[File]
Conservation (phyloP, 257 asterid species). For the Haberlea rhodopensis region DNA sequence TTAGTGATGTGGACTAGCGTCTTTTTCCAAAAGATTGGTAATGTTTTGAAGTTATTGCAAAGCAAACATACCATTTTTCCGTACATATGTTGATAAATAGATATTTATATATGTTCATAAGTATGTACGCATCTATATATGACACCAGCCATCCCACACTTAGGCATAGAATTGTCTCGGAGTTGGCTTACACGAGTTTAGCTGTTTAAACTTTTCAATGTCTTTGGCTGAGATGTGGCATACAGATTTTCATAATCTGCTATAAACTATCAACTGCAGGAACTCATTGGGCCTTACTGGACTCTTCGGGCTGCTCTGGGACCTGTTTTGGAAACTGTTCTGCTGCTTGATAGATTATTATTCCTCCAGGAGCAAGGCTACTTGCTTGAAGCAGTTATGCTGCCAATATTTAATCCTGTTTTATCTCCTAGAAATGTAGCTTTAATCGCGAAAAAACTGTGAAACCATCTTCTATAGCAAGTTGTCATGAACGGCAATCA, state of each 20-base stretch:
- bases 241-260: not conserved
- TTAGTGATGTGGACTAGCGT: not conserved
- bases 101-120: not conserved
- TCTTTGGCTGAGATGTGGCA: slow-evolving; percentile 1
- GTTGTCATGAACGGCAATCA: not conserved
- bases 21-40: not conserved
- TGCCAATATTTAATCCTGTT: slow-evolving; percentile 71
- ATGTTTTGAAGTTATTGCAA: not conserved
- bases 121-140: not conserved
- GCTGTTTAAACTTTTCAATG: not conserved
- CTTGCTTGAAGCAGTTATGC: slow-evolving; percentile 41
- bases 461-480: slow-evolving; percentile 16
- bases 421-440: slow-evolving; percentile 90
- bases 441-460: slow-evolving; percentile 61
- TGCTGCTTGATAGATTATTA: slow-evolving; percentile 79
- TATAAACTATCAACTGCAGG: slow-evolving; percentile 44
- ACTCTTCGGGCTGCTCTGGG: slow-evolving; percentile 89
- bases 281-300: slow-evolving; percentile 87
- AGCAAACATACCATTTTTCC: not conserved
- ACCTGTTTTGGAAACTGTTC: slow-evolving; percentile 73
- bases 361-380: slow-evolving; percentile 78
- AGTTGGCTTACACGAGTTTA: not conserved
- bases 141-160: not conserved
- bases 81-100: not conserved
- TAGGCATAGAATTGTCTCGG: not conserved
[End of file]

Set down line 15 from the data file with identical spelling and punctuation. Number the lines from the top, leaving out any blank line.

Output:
- bases 441-460: slow-evolving; percentile 61